not being able to stop the spam at the source, i logged on to facebook. it notified me that with this little box on top of my facebook home page:

facebook_spam.jpg

at first sight, i had no idea whether that notice was about. was it the equivalent of “is this spam and should i proceed?” or was it “the spam already went through, but we thought you should at least know about it.” given the ambiguity, i decided to go check out my profile and read my own mini feed. guess what, it was the latter! it already spammed all my friends without my permission! awesome, way to treat your users!

Facebook_spam2.jpg

i went back to my facebook home page, and now even that notice is gone. it didn’t even obey its own “don’t show me this again” checkbox, which i never checked. now i don’t know where to block kongregate from doing this again. it sure isn’t under facebook’s “privacy” page.

so in summary:

– this is worse than spam, part 1: facebook and in this case kongregate spammed me without asking, and since it’s the wild west, there’s no law requiring them to label things as spam, or the mandatory “unsubscribe” button

– this is worse than spam, part 2: not only do they spam you, the user, they spam you and all your friends on facebook.

– this is worse than anything on the web today: google at least keep it to themselves what they know about you. facebook and their advertisers, in this case, exposes what they know about you to all your friends. if you are a closet gamer (or “worse”), and don’t want all your co-workers or friends to know a particular aspect of your life, too bad.

how on earth does facebook overlook all these privacy issues? was it because of the dollar sign? was kongregate just a renegade and just didn’t obey the rules? but even then, how can facebook betray the trust of its own users and let the “news” be published to all his friends without first obtaining consent (opt-in), or at minimum a notice (opt-out)?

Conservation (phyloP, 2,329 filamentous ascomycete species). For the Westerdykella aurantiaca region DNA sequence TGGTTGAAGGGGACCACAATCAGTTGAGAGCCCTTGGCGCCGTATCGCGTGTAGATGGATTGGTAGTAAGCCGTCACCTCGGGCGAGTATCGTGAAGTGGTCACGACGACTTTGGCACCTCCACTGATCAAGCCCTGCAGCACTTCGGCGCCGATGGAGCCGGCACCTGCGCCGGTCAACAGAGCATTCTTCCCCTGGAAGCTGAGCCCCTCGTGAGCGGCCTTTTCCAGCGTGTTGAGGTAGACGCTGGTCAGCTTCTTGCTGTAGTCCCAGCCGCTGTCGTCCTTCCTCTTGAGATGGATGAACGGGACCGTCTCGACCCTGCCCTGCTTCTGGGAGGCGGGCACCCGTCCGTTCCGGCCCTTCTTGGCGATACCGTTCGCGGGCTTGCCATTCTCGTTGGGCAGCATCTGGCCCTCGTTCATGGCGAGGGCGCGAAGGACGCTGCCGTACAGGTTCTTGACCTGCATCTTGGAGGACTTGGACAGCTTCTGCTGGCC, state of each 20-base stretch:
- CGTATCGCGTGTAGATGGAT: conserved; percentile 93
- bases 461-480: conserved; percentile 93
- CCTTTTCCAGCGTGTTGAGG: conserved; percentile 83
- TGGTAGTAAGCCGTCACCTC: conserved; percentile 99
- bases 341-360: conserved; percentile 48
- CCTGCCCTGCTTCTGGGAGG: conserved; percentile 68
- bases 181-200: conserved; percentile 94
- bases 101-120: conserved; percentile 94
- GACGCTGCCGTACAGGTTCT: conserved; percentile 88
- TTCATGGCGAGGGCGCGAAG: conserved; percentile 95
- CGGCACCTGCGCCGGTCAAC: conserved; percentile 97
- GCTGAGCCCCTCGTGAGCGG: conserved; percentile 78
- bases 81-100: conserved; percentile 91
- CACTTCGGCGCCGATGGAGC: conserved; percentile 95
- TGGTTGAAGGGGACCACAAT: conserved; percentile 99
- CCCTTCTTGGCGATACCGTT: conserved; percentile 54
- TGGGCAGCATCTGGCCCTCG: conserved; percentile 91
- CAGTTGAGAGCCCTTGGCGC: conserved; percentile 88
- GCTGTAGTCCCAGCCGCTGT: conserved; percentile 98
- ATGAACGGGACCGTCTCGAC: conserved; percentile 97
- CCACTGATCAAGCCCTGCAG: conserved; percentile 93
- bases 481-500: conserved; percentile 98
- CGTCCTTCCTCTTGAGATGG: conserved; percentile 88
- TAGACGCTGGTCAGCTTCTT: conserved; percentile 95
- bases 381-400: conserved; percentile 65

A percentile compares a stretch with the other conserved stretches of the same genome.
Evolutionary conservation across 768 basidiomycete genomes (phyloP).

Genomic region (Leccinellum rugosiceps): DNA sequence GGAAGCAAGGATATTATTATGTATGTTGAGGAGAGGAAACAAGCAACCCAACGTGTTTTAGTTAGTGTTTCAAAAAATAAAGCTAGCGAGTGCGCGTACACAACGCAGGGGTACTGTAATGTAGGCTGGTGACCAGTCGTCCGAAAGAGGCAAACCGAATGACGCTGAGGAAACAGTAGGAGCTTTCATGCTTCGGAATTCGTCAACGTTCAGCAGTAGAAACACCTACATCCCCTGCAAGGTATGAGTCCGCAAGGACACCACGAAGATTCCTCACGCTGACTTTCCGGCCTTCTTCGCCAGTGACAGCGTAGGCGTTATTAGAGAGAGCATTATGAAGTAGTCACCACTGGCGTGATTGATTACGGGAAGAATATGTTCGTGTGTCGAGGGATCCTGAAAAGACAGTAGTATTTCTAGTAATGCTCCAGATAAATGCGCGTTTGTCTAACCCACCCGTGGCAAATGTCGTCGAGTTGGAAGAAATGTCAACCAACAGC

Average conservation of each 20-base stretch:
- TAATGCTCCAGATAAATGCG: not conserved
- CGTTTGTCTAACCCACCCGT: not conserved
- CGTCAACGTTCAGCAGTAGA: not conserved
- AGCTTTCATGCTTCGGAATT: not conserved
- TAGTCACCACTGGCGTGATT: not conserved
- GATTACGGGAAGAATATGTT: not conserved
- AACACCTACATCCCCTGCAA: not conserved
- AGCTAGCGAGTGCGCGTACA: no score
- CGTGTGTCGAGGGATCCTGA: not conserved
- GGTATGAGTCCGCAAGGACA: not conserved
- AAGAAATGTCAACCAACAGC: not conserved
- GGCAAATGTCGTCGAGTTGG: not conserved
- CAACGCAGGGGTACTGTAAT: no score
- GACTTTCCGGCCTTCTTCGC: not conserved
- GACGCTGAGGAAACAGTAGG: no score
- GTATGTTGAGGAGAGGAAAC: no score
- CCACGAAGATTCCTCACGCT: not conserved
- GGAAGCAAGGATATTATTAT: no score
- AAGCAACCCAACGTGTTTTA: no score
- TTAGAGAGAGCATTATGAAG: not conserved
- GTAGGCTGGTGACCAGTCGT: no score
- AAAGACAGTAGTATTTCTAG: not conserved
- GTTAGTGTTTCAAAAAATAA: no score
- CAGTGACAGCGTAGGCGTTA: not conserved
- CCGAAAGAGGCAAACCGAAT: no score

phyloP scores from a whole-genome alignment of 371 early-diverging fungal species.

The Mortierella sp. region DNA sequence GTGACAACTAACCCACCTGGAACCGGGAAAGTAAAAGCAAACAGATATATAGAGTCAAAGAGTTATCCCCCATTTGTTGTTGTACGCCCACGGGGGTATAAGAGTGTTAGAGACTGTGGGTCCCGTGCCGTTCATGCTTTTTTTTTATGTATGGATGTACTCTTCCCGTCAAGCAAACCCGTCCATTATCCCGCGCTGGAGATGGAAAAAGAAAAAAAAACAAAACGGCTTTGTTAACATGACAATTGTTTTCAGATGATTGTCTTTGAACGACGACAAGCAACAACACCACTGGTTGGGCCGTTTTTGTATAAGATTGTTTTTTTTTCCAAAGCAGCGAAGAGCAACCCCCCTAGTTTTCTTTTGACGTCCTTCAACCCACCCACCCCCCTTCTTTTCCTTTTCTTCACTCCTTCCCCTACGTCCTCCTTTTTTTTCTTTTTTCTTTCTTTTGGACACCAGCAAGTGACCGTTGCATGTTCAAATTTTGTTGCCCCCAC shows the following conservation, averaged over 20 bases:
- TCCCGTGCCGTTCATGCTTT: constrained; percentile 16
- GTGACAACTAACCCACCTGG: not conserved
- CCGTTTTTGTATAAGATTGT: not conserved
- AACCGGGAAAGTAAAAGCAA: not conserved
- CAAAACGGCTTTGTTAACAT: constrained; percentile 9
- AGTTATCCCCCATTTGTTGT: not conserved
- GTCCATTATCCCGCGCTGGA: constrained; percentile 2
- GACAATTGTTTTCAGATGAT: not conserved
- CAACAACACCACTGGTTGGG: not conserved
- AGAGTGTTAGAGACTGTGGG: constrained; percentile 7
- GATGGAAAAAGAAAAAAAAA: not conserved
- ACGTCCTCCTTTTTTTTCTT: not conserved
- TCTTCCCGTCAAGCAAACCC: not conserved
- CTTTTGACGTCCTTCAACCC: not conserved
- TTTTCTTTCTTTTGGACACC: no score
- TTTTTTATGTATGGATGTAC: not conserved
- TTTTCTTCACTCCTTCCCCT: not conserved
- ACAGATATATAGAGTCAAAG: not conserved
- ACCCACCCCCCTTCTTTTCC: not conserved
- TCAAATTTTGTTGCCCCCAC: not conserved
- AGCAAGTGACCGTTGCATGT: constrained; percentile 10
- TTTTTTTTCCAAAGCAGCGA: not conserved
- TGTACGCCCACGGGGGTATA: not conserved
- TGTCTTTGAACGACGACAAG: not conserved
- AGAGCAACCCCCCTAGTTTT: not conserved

turning facebook users into unwitting endorsers of brands? is zuckerberg on drugs?

24
Oct
07

facebook/microsoft in an ala carte deal

techcrunch liveblogged of the press conference:

some quick thoughts:

i think the question everyone has is why isn’t the deal for 5% – 10% as rumored? assuming that zuckerberg was the one in the driver’s seat in the negotiation, i assume it’s his doing that this deal isn’t for more money or broader in scope.

microsoft achieved/missed:
+ bootstrapping adcenter so people have some real compelling reason to use it. it’s ads, ads, ads in microsoft; reign of kevin johnson continues.
+ secured two additional years of ads exclusivity, plus gone from us only to global
+ 240M is pocket change for microsoft, shareholders would be happy with not spending that much but helping ads
– the limited scope of the deal, in terms of dollar as well as in time, may fit with ballmer’s attitude that social networking is a fad
– did not help any of the other windows live / office live properties, such as messenger, spaces, etc.
– 1.6% doesn’t buy ballmer much leverage with facebook. this is an ala carte deal, anything else microsoft wants from facebook, ballmer will have to pay.

from facebook’s perspective, seems all positive:
+ getting a big player to validate that we are worth $15b is a-okay!!!
+ well positioned now to get good valuation from additional investors, as well as posturing for an ipo
+ did not have to give up anything to microsoft regarding its vision, its platform
+ microsoft’s investment is minimal and won’t have much sway over the board or officers
+ switching ads provider to another party in 2011 is easy as pie
+ checking google’s dominance, who is a bigger threat than microsoft anyway
– adcenter’s limited reach currently may dissuade some smaller players from buying ads on facebook; bigger player wouldn’t care anyway

google lost an opportunity:
– risk of seeing facebook explode in popularity and loses out a way for its advertiser to reach that space
– adcenter gets in the game, whereas before it’s virtually non-existent
– did microsoft’s slowing dow of the doubleclick acquisition cause them this deal? hmm…
+ not lost forever, can come back in 2011 and bid again

yahoo just lost completely, its financials limited it from even entering the field. can microsoft pass panama on reveune from this?